The *tstools* package provides convenience functions to process, plot and export time series. It was designed for users from the fields of official statistics and macroeconomics. The package is focused on regular time series of monthly and quarterly as well as yearly frequency. By summer 2018, most of the functionality provided by *tstools* deals with plotting and exporting time series and so does this manual.

If you have ever thought (or heard) `I can't believe it's so disgusting to create simple plots with 2 y-axes of different scales.`

, or `This R thing can't do time series bar charts 'properly' - even Excel can do this. I don't get the hype.`

or `Why isn't the 2010 label in the middle of the year?`

**tstools** is for you.

In other words, whenever the ‘business’ directly works with code, they wonder why, e.g., legends are not placed automatically where they ought to be. In addition to make plotting more convenient and fun, the main goal of **tstools** is to provide a simple environment for production reports and a stand alone plots that focus around time series.

Instead of claiming that the business is wrong, limits flexibility or that their visual concepts are flawed, **tstools** tries to provide a solution that helps economists and establishment statisticians to work and plot conveniently using R.

Replace *automatically* with *by default* and you understand how **tstools** essentially works. The package uses R’s base plot functionality and sets a plethora of defaults, that in combination with each other make the plots look nifty. All the package does when it comes to plotting, is try to guess what the user wants when they call *tsplot*.

The following sections will show some examples of popular time series plots that *used* to be hard to get in R:

- (line) charts with 2 y-axes but matching grids
- charts with highlighted time spans
- slick fan charts
- time series bar charts with negative and positive growth contributions
- charts with a continous time x-axis
- charts with a default legend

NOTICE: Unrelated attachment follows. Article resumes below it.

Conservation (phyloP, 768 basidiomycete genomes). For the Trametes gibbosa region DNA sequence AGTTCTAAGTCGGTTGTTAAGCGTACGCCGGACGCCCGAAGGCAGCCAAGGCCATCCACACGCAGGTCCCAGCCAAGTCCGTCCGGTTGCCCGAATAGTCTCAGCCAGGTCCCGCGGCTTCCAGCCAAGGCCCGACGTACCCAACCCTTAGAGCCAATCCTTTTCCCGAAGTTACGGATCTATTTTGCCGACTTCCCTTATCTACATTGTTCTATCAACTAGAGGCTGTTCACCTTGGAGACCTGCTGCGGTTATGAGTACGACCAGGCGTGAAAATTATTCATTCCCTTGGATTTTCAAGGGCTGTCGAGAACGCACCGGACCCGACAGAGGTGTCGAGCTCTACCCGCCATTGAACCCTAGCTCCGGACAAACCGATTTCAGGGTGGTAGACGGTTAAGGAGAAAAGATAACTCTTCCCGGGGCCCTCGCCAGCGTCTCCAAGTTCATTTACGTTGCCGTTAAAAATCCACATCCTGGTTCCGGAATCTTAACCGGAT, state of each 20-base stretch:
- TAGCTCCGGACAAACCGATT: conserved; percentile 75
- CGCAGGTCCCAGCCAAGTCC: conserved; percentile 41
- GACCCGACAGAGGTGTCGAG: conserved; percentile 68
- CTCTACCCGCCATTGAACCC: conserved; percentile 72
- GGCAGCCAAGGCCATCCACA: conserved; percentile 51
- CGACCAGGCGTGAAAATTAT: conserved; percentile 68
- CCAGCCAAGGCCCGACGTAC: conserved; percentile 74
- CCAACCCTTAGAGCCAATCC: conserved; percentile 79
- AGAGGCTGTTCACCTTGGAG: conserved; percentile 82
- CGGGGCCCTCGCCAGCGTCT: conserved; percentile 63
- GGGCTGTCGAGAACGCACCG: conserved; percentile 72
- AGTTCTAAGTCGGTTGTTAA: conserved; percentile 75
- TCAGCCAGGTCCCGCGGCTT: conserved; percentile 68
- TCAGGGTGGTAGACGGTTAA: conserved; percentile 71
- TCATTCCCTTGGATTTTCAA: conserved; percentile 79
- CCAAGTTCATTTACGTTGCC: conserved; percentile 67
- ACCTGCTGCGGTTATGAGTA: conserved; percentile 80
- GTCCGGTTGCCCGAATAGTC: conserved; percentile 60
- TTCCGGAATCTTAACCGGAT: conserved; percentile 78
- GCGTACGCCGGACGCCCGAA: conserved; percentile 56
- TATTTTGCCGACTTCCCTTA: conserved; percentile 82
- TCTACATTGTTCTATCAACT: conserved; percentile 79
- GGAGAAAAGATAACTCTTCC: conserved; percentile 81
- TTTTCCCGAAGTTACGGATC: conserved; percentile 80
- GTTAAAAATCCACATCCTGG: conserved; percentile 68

*tstools* produces base R plots. Hence all resulting plots can simply be extended by further calls to base R plot functions. Base R plots look rather technical and raw, which is why **tstools** tries to set a ton of useful defaults to make time series plots look fresh and clean from the start.

Plotting with *tstools* is easy. There is only one generic plotting function called **tsplot**. Depending on what time series objects are passed on to the function, the method dispatcher chooses the right method and plots the graph. The following sections will walk through several applied plotting examples. Horizontal grids that suit two axes, automatic shifting of series to the middle of the period, colors, line types, filling up started years and many other features come as convenient defaults. Yet, all of these defaults can be adjusted using *themes*.

… let’s set up some data for our reproducible examples first. Let’s do this separately so we can really focus on the **tstools** specific code in our discussion of the examples. Don’t get confused, plotting is really easy, creating random data or reading in data in order to make the examples reproducible is what costs us some extra lines of code here.

```
library(tstools)
data(KOF)
short <- window(KOF$kofbarometer,
start = c(2007, 1),
end = c(2014, 1)
)
# list of time series
ts1 <- ts(runif(40, -10, 40), start = c(1995, 1), freq = 4)
ts2 <- ts(runif(80, 0, 50), start = c(2000, 1), freq = 12)
tslist <- list()
tslist$ts1 <- ts1
tslist$ts2 <- ts2
# data for stacked bar charts...
tsb1 <- ts(runif(30, -30, 20), start = c(2010, 1), frequency = 4)
tsb2 <- ts(runif(30, 0, 50), start = c(2010, 1), frequency = 4)
tsb3 <- ts(runif(30, 0, 50), start = c(2010, 1), frequency = 4)
min_series <- ts(runif(10, -10, 40), start = c(1995, 1), freq = 4)
min_series_2 <- ts(runif(25, -20, 40), start = c(1995, 1), freq = 12)
min_series_3 <- ts(runif(25, -20, 40), start = c(1995, 1), freq = 4)
min_li <- list(
series1 = min_series,
series2 = min_series_2,
series3 = min_series_3
)
missings <- ts(c(1, 2, 10, 3, 5, 6, NA, NA, 3, 2, 5, 3, 1, 1),
start = c(1995, 1), freq = 4
)
```

The most basic example of a time series plot is a time series line chart. The object *short* is of class ts.

The function *tsplot* can handle multiple time series objects or lists at once. You can either throw multiple comma separated time series objects at *tsplot*

or a list of time series…

Even though *tsplot* supports *mts* and single time series, we clearly recommend to pass lists of time series to *tsplot* for the best and most tested experience. Lists are a convenient way to add legends to time series charts as *tsplot* automatically uses names of list elements in its legend. You may also define your lists adhoc within the *tsplot* call like so: